Graphene is a two-dimensional material that has unique electrical and chemical properties. It is widely studied for applications in optics, electronics, and catalysis. One area of current research focuses on creating and isolating graphene nanostructures with well- defined shapes along specific crystallographic orientations.
An area of particular interest in nanoelectronics and catalysis are single layer graphene nanoribbons and nanopatterned few layer graphene (FLG) flakes, because they allow for new, useful devices and applications. However, a well-controlled fabrication method is required to create these structures.
Depending on size and exposed edge type, graphene nanoribbons exhibit distinctly different electronic behavior. For instance, zigzag-edged nanoribbons shown in Figure 1A are considered a “half-metal”, and serve as an insulator or metal depending on the electron spin polarization.
This behavior is important for spintronic applications, and useful in devices including spin valves in computer memory. Armchair-edged nanoribbons, shown in Figure 1B, may either be semiconducting or metallic depending on their width, and are useful in semiconductor applications such as field effect transistors.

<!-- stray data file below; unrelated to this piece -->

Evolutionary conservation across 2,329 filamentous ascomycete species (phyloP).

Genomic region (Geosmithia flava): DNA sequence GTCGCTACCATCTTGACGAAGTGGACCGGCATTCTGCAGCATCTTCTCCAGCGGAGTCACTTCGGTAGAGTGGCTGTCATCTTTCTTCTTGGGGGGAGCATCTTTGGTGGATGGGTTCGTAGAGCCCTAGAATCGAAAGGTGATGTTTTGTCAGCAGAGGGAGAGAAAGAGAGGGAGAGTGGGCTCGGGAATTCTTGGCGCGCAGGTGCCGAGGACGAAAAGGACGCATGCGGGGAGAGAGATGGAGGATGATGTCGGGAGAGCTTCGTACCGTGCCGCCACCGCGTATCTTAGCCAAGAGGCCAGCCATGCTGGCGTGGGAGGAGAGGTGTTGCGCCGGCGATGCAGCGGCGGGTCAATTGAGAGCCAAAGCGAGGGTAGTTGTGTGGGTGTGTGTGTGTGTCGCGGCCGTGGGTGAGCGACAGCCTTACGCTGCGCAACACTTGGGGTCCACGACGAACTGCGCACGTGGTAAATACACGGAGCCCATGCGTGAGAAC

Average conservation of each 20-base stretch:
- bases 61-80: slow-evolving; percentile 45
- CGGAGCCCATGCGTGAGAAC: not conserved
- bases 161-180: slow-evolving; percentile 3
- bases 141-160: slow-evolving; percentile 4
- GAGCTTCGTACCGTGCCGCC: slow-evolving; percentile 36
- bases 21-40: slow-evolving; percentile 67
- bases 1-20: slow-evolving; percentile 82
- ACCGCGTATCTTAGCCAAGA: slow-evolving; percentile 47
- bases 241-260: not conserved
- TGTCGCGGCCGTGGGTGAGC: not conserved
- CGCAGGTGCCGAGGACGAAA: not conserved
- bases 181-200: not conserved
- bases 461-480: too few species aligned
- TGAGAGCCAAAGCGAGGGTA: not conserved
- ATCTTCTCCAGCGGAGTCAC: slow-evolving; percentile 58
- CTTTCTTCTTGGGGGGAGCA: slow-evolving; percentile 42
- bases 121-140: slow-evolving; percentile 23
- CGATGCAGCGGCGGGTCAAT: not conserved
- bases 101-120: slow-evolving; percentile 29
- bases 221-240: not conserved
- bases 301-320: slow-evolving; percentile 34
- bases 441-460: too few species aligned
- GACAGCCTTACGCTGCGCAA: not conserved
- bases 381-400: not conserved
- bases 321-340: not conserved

Pristine armchair-edged and zigzag nanoribbons are important for exploiting the unique properties of graphene.
Figure 1. A) graphene nanoribbon with an exposed zigzag edge as indicated by the green dotted line and B) Graphene nanoribbon with an exposed armchair edge.
In gas-phase reactions, graphene and FLG catalyst activity is highly dependent on the available surface area. However, van der Waals forces may cause FLG and graphene to restack upon drying, considerably reducing the specific surface area and surface accessibility.
As a result, these systems are not well-adapted for catalyst applications, especially for gas-phase reactions. Catalytic nanopatterning of FLG using metal nanoparticles can resolve this limitation by creating nanochannels on the FLG surface with improved accessibility.
These nanochannels support the development of new anchorage sites on the FLG surface, where metallic and/or oxide active phases can adhere.
It is difficult to create nanoribbons out of FLG and SLG with pristine armchair or zigzag edges, or with a highly porous structure. Patterning techniques using electron beam lithography, or a scanning tunneling microscopy tip, lead to low-quality ribbons. Other chemical etching methods also result in ribbons with imprecise edges.